On the other hand, the first two methods could have been motivated by reasons other than making reverse engineering difficult. In particular, to avoid problems with different library versions, it is common to statically link a binary, and stripping the resulting binary reduces the size substantially. The forks are a fairly standard way of setting up an independent background daemon as well.

  11. Identify two tools in the past that have demonstrated similar functionality.
  12. There are several distributed denial of service (DDoS) tools that are similar in various ways. We list a few here from most similar to least similar:

    Using a rarely-used protocol number (protocol 11) for the control channel seems to be a unique characteristic of this particular tool. I couldn't find evidence of other tools with such a control channel except for this one reference on the snort-users mailing list archive: -- this is most likely talking about the same tool that we analyzed for this challenge!

Bonus Questions

  1. What kind of information can be derived about the person who developed this tool? For example, what is their skill level?
  2. The person who developed this tool has some knowledge of networking since they were able to write code to hand-assemble packets. Furthermore, the control method of using an unused protocol is fairly clever, especially since many firewalls and IDS systems will not block or flag NVP traffic. The rogue process also will not show up on netstat when invoked with some commonly used parameters (for example, we often do either "netstat -tanp" or "netstat -uanp" which will only show TCP or UDP listeners).

    On the other hand, the coding skills of the person who developed this tool are very weak. The data encoding scheme is weak and is easily discovered, and while some techniques might have been used to make reverse engineering difficult (see question 5 above) this was not done well. To pick one particular coding example, the following is our C-style reconstruction of how they implemented the decoding routine:

        void decode(int len, u_char *in, u_char *out)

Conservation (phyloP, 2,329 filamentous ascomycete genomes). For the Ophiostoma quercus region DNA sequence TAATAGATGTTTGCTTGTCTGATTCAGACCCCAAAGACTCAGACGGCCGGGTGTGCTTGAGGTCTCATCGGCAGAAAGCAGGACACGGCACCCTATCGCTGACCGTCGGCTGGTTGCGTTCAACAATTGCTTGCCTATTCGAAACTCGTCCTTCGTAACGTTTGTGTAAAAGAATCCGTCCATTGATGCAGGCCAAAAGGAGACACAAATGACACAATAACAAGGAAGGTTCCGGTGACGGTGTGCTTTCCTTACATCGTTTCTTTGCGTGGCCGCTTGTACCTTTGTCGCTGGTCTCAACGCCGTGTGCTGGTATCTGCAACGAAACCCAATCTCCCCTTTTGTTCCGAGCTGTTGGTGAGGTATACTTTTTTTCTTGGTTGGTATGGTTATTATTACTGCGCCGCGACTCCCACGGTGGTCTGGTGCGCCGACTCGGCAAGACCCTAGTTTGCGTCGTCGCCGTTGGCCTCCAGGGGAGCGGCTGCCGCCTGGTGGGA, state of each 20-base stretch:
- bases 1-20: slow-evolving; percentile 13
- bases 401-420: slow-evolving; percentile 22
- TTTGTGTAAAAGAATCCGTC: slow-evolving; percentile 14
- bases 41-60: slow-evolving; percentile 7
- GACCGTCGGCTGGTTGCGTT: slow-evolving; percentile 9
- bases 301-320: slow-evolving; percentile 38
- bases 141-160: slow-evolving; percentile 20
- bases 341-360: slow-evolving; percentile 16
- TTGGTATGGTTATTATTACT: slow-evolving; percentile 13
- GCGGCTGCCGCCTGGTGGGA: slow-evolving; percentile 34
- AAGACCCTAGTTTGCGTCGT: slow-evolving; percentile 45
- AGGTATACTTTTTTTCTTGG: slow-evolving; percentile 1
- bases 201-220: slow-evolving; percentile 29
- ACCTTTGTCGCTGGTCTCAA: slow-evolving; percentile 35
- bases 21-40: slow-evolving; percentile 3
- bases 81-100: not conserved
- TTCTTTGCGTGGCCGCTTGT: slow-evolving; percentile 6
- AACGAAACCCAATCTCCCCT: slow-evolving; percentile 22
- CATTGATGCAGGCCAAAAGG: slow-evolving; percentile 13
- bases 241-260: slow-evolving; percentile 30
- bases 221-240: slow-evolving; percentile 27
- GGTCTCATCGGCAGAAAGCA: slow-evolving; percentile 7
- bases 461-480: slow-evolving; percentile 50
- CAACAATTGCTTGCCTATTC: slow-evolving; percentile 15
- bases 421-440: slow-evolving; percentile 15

char workbuffer[len];
            int ch, pos, i;
            out[0] = 0;
            for (pos=len-1; pos>=0; pos--) {
                if(pos == 0)
                    ch = in[0];
                    ch = in[pos] - in[pos-1];
                ch = ch - 23;
                while (ch < 0)
                    ch += 256;
                for (i=0; i<len; i++)
                    workbuffer[i] = out[i];
                out[0] = ch;
                for (i=1; i<len; i++)
                    out[i] = workbuffer[i-1];
                sprintf(out, "%c%s", ch, workbuffer);
    There are many aspects of this code that are very poorly done. First, they use a method of decoding a byte, and shifting the output of the buffer to the right in order to make room to store the new byte. This is completely unnecessary, as bytes can be put directly into the correct position (see our decoding routine in the answer to regular question 3 above). Second, in order to shift the buffer they first copy to a temporary buffer and then back, which is not necessary to do this shift! Third, after doing the shift and character insertion they repeat the whole process using sprintf! Not only is this unnecessary, but since the data is binary and not a string at all, using the %s format in the sprintf is not appropriate! Fourth, to convert their calculated value to the right range (0..255) for a byte, they use a loop where they repeatedly add 256. This is completely necessary since they can either mask or simply copy to a char variable. Finally, they didn't debug the data encoding function very carefully because the plaintext actually leaks out in the padded packet (see our analysis file for a specific example).

    Based on these observations with this routine, we'd say that whoever wrote the decode function is a very poor programmer.

  3. What advancements in tools with similar purposes can we expect in the future?
  4. This tool is an example of an increasingly popular attack tool: remotely controllable DoS engines. We have seen many advancements in this general class already, and future advancements (over the challenge binary) in similar tools could include:

    The TFN and TFN2K DDoS tools already implement many of these advances.